Consumer Confidence Surges Past Expectations as the Economy Marches Forward

(AP Photo/Gene J. Puskar, File)
AP featured image
(AP Photo/Gene J. Puskar, File)


More good news for the economy.

Consumer confidence has risen to its highest level since the COVID-19 pandemic started, completely trouncing predictions for the month of September.


According to Reuters,  Economists thought confidence would only increase around three points. Instead, it rebounded a whopping 15.5:

U.S. consumer confidence rebounded more than expected in September as households’ views of the labor market improved.

The Conference Board said on Tuesday its consumer confidence index increased to a reading of 101.8 this month from 86.3 in August. Economists polled by Reuters had forecast the index edging up to a reading of 89.5 in September.

According to Market Watch, the reasoning for this rebound has a lot to do with the fall in Coronavirus numbers, and the rise in confidence in occurring in spite of the fact that federal benefits have fallen as well:

The rebound in confidence almost certainly reflects a decline in coronavirus cases after a midsummer spike.

Perhaps more surprising, a reduction in federal benefits for the unemployed did little to dampen the optimism. A $600 federal unemployment stipend expired at the end of July. President Trump authorized temporary $300 payments, but the money is already running out and Congress is deadlocked on what to do next.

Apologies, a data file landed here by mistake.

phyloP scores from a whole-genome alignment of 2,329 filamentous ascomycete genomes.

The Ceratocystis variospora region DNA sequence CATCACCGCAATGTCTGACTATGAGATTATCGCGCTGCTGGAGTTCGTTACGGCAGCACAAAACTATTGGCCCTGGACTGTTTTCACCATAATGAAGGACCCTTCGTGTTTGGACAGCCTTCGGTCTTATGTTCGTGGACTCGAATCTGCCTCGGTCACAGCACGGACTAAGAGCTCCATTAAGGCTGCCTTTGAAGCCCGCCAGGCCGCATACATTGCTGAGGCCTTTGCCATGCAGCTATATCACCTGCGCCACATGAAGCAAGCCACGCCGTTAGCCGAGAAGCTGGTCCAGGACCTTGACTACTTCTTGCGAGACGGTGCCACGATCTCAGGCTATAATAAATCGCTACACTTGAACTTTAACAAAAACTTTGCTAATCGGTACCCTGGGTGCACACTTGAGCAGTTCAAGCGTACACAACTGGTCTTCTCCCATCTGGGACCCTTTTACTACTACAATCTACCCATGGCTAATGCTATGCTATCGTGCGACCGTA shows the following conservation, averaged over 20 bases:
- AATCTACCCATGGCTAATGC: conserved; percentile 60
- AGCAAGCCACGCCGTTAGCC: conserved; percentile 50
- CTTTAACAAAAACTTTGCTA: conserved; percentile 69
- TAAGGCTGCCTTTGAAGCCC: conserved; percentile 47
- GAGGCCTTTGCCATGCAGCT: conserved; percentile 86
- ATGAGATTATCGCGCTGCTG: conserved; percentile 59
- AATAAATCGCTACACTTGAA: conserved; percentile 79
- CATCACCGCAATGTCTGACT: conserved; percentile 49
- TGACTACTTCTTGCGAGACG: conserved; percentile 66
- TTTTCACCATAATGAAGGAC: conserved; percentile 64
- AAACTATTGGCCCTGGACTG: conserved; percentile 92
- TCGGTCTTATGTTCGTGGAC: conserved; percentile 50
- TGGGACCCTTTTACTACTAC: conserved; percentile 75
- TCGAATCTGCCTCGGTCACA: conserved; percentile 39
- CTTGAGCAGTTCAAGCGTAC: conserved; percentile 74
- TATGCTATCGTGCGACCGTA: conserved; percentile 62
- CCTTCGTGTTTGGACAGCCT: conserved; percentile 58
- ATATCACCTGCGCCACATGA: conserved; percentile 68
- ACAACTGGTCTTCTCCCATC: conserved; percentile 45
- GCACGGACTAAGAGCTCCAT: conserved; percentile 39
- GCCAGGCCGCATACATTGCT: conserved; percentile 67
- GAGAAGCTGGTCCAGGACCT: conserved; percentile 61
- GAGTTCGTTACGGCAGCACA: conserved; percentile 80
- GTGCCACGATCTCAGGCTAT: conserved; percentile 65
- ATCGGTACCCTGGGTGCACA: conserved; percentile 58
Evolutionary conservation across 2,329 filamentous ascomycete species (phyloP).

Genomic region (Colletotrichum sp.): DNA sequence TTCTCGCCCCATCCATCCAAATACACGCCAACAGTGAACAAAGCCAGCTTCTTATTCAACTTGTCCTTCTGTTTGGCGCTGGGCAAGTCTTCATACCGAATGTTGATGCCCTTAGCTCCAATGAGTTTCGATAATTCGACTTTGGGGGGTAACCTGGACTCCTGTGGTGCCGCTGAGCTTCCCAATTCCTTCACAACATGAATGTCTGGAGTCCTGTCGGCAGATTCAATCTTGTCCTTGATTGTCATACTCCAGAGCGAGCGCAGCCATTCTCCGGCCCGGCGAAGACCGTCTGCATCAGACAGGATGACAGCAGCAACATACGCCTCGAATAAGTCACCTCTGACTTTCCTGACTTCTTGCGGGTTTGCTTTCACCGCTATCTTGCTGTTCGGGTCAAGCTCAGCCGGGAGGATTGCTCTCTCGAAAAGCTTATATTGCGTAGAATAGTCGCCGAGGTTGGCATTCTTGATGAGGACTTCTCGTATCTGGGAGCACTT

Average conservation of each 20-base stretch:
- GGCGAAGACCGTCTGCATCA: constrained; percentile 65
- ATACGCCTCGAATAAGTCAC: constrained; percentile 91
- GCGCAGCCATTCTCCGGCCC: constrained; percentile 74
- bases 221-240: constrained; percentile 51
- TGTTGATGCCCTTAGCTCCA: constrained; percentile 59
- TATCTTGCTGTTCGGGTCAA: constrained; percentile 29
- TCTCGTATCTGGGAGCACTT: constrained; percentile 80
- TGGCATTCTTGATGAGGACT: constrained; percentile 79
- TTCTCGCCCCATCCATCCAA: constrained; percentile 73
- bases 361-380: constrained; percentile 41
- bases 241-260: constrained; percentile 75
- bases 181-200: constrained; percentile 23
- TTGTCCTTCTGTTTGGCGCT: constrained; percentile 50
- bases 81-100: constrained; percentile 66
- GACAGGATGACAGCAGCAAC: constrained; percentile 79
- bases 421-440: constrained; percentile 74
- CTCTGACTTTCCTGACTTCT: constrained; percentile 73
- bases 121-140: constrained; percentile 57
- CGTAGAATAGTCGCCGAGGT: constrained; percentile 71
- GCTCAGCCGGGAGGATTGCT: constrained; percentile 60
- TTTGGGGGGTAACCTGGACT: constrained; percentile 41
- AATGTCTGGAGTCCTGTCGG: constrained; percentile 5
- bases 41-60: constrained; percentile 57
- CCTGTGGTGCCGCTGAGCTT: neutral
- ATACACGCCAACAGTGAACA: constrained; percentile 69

This is likely due to the confidence in the continued drop in the unemployment rate under President Donald Trump. Earlier this month it was reported that Trump’s economy recovered 1.37 million jobs in the month of August, dropping the unemployment rate to 8.7 percent.


These numbers are likely to improve as updated numbers come in at the beginning of next month if the pattern holds.

Judging from the Consumer Confidence survey itself, this may very well be the case. The outlook on the future atmosphere of American business is steadily climbing:

 The percentage of consumers claiming business conditions are “good” increased from 16.0 percent to 18.3 percent, while those claiming business conditions are “bad” decreased from 43.3 percent to 37.4 percent. Consumers’ assessment of the labor market also improved. The percentage of consumers saying jobs are “plentiful” increased from 21.4 percent to 22.9 percent, while those claiming jobs are “hard to get” decreased from 23.6 percent to 20.0 percent.

Holding back a more robust economic growth are the enforced lockdowns in states like California and Michigan. Many businesses are prohibited from reopening, and those that are have been slapped with regulations that limit the number of customers it can serve.

Regardless, Trump’s economy is moving forward under that burden.


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